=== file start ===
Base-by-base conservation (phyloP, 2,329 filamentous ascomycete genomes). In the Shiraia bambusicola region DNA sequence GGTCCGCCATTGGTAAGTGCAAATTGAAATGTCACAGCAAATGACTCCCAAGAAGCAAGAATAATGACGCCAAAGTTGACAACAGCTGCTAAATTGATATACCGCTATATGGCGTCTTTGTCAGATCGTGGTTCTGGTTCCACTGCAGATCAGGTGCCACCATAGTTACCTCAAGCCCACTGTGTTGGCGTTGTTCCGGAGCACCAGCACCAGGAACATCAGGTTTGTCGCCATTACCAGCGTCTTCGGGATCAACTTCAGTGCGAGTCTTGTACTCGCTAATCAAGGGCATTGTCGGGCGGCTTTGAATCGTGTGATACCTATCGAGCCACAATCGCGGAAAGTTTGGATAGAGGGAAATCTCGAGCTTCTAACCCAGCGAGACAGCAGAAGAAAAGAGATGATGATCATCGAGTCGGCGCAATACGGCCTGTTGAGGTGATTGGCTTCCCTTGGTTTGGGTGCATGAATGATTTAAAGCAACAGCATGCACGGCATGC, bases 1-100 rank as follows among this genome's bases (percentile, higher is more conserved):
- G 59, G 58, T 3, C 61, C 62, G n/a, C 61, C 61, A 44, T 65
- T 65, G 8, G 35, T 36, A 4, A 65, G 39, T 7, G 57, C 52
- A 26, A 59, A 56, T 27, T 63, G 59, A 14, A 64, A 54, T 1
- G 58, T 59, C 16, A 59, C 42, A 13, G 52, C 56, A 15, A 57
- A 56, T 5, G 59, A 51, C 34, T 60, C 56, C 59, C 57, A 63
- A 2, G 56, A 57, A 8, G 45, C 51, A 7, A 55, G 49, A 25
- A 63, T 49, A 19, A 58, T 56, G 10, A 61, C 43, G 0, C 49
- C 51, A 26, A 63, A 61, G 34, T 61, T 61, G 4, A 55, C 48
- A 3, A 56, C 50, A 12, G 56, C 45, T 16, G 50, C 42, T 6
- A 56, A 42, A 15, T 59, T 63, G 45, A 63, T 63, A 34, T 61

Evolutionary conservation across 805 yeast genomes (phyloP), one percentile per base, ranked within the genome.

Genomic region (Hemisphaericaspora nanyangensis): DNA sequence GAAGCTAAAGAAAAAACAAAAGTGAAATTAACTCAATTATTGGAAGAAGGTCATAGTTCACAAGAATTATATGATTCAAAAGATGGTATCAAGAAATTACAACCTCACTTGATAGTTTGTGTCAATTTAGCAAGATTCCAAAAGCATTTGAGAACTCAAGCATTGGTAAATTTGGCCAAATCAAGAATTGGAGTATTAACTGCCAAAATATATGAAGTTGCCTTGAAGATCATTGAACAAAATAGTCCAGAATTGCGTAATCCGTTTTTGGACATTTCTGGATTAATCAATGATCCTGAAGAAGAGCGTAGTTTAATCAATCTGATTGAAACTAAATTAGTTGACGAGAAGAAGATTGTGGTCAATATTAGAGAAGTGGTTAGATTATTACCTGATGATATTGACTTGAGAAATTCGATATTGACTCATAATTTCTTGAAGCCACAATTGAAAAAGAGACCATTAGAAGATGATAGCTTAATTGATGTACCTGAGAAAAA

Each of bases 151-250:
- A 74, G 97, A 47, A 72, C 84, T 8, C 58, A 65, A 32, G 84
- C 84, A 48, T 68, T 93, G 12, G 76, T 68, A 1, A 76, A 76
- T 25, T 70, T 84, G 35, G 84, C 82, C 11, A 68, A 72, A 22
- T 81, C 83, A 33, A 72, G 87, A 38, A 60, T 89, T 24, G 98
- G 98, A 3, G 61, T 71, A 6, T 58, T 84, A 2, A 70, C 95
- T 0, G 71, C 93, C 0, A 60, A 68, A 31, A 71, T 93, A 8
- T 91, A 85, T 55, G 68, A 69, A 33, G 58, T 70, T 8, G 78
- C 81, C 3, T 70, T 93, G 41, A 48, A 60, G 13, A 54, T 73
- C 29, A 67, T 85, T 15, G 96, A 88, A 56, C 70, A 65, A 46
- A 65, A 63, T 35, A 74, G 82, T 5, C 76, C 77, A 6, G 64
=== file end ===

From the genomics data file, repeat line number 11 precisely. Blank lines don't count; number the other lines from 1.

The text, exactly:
- A 56, A 42, A 15, T 59, T 63, G 45, A 63, T 63, A 34, T 61